Did people ever notice that the wands that Dumbledore wielded before and after his legendary duel with Grindelwald were different?

Elphias Doge writes in Harry Potter and the Deathly Hallows:

They say, still, that no wizarding duel ever matched that between Dumbledore and Grindelwald in 1945. Those who witnessed it have written of the terror and the awe they felt as they watched these two extraordinary wizards do battle. Dumbledore’s triumph, and its consequences for the wizarding world, are considered a turning point in magical history to match the introduction of the International Statute of Secrecy or the downfall of He Who Must Not Be Named.

There were spectators. Did people know that the wands that Dumbledore had changed after the duel?

  • Good question, but I wouldn't use the duel as the sole example, as people must have seen both Dumbledore and Grindelwald in action before that day. As for the duel itself, I forgot there were spectators: since we were led to assume that Dumbledore killed Grindelwald (at least, that was my assumption) before it's revealed in the last book that Albus imprisoned him instead. I thought it was all hush-hush. Could the old Doge be embellishing a little (a lot)?
    – Yuriy S
    Jul 8, 2020 at 19:40
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    I doubt most wizards pay much attention to what anybody else's wand looks like; Harry certainly doesn't. Unlike in the movies, there's no suggestion in the books that they have distinctive designs, so many wands would look similar. Jul 8, 2020 at 21:00
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    @AnthonyGrist Harry's muggled-raised and a child. If you showed up at my house on a motorcycle, I probably wouldn't notice what brand of motorcycle it is, but if you showed up at a Hell's Angles meeting, they probably would. Hermione makes sure to use Bellatrix's wand when impersonating her. Jul 8, 2020 at 21:39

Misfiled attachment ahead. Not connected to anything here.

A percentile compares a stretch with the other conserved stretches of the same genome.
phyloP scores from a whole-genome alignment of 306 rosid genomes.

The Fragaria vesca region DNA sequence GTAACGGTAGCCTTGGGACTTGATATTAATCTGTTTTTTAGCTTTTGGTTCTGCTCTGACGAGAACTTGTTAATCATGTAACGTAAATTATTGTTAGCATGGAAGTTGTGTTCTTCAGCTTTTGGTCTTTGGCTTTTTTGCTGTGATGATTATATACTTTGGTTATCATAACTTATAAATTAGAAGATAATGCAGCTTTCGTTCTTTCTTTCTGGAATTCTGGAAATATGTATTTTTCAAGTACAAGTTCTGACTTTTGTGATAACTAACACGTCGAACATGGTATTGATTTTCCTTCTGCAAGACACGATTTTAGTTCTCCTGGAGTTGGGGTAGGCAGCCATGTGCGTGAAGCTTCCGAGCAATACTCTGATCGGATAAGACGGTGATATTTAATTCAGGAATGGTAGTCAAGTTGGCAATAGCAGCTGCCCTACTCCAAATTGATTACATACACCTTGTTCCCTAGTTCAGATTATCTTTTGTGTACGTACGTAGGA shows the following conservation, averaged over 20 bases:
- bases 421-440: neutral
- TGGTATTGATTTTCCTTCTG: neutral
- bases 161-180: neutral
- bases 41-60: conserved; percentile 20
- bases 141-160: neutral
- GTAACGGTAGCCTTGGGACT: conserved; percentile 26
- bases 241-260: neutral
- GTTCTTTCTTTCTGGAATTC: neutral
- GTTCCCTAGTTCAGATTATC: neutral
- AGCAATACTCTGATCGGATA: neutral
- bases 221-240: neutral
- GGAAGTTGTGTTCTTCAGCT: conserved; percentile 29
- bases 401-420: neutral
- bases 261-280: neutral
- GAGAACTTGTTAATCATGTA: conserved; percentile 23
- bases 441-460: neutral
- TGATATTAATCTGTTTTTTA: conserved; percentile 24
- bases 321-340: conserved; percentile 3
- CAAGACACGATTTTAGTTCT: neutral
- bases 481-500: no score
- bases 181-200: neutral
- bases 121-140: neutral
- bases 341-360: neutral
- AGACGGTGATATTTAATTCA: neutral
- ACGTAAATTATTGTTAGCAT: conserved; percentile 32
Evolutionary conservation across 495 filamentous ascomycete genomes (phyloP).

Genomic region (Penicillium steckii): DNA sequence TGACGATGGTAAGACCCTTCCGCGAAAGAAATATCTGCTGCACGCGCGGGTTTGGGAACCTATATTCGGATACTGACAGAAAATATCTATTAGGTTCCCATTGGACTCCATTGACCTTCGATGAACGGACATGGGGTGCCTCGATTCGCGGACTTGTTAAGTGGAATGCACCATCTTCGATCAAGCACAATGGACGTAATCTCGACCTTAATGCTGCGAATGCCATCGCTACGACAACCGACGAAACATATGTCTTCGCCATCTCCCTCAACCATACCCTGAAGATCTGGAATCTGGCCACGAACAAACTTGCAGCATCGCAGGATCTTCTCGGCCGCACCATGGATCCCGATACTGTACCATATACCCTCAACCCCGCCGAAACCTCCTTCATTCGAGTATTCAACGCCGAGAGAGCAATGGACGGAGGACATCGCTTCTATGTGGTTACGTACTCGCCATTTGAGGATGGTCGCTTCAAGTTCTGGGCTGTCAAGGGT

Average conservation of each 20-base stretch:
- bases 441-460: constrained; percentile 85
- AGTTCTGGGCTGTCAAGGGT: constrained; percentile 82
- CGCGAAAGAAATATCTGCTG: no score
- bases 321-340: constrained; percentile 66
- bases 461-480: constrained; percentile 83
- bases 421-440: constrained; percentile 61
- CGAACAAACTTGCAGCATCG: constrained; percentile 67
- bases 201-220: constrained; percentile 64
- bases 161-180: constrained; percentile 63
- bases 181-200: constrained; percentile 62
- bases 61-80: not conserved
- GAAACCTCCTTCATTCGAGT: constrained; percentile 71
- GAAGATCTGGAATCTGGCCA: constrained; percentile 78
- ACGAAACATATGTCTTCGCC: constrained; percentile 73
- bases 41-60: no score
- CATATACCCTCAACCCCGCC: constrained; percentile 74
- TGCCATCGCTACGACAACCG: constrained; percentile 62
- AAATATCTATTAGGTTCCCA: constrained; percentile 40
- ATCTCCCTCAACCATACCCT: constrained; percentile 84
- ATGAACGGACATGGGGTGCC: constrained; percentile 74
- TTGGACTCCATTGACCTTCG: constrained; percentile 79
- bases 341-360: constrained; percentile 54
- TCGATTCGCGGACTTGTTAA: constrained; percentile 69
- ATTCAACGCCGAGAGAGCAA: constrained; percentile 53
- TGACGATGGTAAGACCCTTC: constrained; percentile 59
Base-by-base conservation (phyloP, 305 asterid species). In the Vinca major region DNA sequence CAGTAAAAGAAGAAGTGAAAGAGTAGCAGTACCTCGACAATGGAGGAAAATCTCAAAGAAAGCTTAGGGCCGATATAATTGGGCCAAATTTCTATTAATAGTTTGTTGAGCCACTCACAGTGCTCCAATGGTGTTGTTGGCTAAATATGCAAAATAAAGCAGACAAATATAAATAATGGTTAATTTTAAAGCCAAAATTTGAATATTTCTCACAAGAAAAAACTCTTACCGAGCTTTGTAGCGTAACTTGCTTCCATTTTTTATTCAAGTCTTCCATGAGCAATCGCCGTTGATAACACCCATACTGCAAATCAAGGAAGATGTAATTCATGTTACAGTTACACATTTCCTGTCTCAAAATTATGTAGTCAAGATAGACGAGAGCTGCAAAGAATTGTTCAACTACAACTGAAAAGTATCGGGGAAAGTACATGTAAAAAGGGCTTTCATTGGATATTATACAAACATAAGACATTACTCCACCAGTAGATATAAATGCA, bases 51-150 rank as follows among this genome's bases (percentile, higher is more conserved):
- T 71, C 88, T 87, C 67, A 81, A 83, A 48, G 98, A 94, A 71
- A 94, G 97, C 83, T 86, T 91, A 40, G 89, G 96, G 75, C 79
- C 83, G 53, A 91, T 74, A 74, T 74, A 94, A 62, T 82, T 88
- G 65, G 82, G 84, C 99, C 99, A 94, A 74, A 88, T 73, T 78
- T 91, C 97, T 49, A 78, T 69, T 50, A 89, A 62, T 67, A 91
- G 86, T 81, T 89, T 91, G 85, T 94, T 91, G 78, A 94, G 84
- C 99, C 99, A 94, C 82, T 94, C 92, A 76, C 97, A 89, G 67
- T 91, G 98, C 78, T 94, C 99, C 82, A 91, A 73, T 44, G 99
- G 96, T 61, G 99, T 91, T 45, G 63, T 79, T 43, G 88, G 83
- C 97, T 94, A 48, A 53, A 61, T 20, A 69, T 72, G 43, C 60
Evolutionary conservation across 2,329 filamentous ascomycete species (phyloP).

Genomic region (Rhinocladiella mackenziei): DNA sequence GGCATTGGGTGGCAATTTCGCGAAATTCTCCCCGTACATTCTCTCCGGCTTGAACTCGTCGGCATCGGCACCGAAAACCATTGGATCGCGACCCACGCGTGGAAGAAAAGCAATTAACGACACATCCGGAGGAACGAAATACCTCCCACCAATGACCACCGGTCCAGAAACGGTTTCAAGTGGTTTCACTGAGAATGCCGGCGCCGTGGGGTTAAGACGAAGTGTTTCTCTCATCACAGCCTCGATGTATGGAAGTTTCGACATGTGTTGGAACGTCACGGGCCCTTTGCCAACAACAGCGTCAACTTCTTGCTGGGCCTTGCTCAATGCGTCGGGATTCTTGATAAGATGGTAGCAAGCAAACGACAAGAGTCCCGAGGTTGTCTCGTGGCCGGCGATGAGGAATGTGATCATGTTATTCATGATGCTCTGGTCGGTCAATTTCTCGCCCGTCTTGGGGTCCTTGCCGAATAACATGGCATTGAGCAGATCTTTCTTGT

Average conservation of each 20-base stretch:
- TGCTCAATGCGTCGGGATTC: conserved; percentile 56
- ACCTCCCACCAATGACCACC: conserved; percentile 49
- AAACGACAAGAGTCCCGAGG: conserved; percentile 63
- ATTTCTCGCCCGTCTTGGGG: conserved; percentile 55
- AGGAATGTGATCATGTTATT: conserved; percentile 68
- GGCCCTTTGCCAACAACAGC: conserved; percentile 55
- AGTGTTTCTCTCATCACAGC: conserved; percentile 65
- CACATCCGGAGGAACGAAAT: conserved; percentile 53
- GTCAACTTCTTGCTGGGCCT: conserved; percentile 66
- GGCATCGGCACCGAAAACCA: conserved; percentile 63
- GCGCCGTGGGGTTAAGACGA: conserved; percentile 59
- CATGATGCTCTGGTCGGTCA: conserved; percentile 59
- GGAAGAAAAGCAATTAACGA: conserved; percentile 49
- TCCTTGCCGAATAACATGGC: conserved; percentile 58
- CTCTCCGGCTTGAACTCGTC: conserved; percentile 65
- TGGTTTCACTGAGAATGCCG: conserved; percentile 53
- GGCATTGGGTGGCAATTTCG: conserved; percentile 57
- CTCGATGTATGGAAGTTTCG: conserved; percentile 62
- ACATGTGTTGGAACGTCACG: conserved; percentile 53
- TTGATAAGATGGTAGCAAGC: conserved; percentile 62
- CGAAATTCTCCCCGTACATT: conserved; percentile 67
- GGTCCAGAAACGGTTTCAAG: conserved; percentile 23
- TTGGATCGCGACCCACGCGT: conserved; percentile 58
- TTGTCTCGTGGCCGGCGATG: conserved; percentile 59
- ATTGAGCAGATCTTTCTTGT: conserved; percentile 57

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    Related: scifi.stackexchange.com/questions/158466/…
    – Alex
    Jul 8, 2020 at 23:51
  • Even if the wand changed, sometimes wands get broken. Perhaps they just assumed that his had been. It had, after all, been an ferocious fight. Or perhaps they thought he had gotten a new and more powerful wand for the fight.
    – Mary
    Jul 9, 2020 at 0:43

1 Answer 1


People probably all knew that Dumbledore had taken Grindelald's wand after the duel. They just (most likely) didn't care! Those who witnessed the duel were awed by the sheer skill and power presented by both wizards, but probably didn't once think that the wands had anything to do with it. Remember, very few people knew about the Deathly Hallows or thought that they existed, and fewer still would have recognized Grindelwald's (and then Dumbledore's) wand as the Elder wand. In Harry's last duel with Voldemort, Harry took the wand Voldemort was using (also the Elder Wand), and nobody batted an eyelash! I suppose it's just tradition that whoever wins a duel to the death or which ends in imprisonment keeps the losers wand.

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